Wisconsin Joint and Several Liability Cases

Under the joint and several liability provision in the Governor’s budget, Wisconsin will have the distinction of having one of the most expansive joint and several liability laws in the Midwest.

Joint and several liability, in its pure form, gives a successful plaintiff the right to recover the entire amount of damages from any single defendant, even if the defendant is minimally at fault-one percent at fault in some instances. In states that have reformed their joint and several liability laws, a defendant’s liability is limited to the percentage of negligence attributable to that person (often known as several liability).

Below are two examples in Wisconsin where a defendant, despite being minimally at fault, was responsible for paying close to all of the damages.

Thomas Bus Company Case

In 1991, a driver carrying his wife and family, who failed to notice rumble strips in the pavement and a stop sign, was struck in the intersection by a school bus carrying the Burlington High School soccer team. As a result of the accident, one of the passengers in the car, a ten-year-old boy, was killed when the bus struck the vehicle. Another passenger in the car was left in a coma from which doctors said she would never recover. Cost of caring for her for the duration of her life was estimated at $1 million or more.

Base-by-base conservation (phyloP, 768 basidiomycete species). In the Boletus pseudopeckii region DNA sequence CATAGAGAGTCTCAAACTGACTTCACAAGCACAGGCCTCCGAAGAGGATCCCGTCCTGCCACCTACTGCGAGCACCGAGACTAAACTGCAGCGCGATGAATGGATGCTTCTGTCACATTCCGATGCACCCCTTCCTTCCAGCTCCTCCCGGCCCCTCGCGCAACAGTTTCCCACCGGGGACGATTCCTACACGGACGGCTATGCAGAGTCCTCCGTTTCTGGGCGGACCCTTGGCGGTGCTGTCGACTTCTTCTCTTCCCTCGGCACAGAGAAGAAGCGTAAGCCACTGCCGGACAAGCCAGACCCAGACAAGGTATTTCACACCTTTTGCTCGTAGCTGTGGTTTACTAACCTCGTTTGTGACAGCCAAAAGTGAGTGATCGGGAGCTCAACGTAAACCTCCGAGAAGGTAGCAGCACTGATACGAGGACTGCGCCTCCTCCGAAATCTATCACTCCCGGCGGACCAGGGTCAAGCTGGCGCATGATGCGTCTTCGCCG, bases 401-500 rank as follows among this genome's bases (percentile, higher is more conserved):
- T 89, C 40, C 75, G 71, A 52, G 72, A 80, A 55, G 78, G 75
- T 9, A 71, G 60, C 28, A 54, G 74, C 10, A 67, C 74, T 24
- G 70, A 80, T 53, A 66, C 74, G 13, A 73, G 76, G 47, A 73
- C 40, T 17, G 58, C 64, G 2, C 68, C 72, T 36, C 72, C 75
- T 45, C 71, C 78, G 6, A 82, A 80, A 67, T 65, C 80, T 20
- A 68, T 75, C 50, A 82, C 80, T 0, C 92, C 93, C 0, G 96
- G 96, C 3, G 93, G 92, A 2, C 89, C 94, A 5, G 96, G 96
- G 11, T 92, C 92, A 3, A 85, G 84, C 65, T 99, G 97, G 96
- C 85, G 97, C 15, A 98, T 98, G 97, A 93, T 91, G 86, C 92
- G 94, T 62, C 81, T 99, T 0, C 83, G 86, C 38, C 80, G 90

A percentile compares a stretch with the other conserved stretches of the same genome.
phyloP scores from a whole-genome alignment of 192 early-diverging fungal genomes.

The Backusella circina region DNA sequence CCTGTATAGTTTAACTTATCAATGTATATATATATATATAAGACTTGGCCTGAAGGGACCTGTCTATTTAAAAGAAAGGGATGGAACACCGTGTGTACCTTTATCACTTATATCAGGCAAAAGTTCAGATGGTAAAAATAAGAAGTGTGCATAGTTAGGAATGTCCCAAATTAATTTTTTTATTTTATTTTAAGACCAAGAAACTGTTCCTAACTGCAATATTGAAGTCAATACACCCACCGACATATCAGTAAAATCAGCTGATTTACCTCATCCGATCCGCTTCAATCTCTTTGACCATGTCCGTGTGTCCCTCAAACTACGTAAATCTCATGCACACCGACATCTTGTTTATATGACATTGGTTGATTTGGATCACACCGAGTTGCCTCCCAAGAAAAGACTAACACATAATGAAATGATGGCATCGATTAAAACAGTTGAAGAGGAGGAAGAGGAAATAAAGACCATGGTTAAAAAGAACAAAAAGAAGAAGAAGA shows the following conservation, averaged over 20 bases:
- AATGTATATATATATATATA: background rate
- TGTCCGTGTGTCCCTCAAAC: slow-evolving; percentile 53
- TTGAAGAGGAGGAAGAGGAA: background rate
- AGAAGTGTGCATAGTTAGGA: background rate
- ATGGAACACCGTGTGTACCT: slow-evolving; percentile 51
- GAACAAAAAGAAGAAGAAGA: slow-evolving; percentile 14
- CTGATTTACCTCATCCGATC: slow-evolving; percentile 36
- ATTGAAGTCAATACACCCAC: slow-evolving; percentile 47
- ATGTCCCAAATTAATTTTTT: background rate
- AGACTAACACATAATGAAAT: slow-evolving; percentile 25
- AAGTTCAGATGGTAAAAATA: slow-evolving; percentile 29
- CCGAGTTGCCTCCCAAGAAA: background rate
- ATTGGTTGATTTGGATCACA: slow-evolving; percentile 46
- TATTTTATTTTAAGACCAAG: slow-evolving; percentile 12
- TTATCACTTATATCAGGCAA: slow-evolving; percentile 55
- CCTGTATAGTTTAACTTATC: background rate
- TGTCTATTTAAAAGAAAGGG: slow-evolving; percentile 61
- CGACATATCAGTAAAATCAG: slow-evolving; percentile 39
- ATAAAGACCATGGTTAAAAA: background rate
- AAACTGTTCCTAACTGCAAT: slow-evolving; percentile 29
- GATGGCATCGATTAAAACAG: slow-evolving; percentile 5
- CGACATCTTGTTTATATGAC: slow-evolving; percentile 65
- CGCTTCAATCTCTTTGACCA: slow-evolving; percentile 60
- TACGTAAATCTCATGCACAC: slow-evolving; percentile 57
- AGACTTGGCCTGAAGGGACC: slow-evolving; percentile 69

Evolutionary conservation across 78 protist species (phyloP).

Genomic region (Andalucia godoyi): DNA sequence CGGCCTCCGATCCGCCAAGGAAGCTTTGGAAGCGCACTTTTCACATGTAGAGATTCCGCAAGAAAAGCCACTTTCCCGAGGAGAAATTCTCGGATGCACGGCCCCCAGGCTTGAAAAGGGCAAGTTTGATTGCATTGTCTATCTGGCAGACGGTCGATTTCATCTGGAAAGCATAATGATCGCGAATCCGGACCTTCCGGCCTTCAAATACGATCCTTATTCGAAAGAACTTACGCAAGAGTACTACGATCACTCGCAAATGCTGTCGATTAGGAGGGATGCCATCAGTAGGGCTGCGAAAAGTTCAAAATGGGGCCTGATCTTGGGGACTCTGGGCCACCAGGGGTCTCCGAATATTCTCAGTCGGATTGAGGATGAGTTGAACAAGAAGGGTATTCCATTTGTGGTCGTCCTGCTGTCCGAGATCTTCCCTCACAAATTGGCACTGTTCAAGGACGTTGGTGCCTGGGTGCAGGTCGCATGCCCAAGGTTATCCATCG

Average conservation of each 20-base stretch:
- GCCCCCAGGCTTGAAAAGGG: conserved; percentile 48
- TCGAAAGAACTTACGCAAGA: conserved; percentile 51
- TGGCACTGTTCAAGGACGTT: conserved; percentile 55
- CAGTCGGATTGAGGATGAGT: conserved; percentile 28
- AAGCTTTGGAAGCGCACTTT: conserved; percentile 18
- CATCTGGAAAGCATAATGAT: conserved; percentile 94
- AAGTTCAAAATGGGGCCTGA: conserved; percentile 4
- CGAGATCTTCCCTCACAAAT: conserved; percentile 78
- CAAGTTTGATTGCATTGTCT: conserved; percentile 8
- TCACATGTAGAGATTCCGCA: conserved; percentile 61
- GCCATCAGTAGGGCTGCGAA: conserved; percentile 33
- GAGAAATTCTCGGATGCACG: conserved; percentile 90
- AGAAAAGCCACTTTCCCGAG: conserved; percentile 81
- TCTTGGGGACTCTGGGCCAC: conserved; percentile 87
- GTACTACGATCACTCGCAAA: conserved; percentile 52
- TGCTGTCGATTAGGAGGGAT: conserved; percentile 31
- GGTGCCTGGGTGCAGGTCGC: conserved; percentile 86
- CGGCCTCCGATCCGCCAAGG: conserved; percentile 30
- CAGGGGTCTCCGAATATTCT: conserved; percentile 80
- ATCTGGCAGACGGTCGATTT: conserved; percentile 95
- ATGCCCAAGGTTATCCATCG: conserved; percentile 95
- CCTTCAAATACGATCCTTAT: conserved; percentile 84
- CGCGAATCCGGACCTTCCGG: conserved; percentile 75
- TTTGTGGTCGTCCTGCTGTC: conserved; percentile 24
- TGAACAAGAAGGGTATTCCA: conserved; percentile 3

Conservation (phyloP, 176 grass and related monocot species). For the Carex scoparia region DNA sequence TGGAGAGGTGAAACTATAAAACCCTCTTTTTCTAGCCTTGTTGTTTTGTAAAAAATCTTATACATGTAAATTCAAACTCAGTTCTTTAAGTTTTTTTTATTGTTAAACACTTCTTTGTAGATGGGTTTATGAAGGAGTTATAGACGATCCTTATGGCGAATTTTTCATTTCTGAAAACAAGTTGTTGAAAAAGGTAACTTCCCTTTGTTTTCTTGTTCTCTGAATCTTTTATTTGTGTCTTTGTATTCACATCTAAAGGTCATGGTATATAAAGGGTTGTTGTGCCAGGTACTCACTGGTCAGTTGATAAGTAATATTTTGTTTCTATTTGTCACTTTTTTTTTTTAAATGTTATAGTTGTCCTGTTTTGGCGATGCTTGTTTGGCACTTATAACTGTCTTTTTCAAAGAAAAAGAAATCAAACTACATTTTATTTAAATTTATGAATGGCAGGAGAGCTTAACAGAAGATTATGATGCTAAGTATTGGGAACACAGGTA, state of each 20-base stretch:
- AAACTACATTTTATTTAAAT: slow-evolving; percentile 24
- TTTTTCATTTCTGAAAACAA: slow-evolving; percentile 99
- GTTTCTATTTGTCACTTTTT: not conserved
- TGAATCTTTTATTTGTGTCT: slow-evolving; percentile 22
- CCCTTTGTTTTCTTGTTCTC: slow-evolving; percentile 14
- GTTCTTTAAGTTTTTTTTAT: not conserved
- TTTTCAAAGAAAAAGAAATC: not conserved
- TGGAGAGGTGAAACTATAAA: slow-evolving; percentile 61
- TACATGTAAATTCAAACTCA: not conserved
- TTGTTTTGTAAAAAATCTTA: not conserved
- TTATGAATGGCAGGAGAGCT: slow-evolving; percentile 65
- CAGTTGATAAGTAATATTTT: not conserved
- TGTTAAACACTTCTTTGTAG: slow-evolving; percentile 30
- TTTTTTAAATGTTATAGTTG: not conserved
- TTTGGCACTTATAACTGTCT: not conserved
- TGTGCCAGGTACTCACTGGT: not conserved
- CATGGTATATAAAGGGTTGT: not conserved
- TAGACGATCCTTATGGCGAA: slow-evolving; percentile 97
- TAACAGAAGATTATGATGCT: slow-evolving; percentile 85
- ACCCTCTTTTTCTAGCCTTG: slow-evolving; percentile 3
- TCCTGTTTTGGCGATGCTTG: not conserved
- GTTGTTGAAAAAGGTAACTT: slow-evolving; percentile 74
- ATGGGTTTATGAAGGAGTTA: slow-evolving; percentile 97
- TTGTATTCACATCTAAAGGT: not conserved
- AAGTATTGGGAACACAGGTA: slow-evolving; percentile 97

The driver of the car was insured for $100,000, which his insurance company paid. However, beyond that the driver had few if any assets. The passenger’s attorneys sued the bus company and its insurer, United States Fidelity & Guaranty Co., even though the bus driver’s negligence was minimal. During negotiations, the plaintiff’s attorney warned the bus company that a jury verdict could well exceed the $2 million insurance coverage. As a result, the bus company and its insurer settled the case for $1.9 million.1 This is a classic example of legal extortion.

Zimmer v. City of Milwaukee

In another automobile accident, a driver with faulty brakes struck and killed a six-year-old boy at a school crossing. The driver ran a stop sign and failed to notice a crossing guard signaling him away from the children crossing the street. The plaintiff’s attorney sued the City of Milwaukee arguing that the accident could have been avoided had the crossing guard attempted to get the child out of the way of oncoming automobile rather than signaling the car to stop. The city, as the crossing guard’s employer, was found to be one percent at fault. However, because the city was the only party solvent, it had to pay 100 percent of the damages.2

1Bargren, Paul, Joint and Several Liability: Protection for Plaintiffs, 1994 Wis. L. Rev. 453, 478-48 (1994).
2American Tort Reform Association, at http://www.atra.org/show/7345.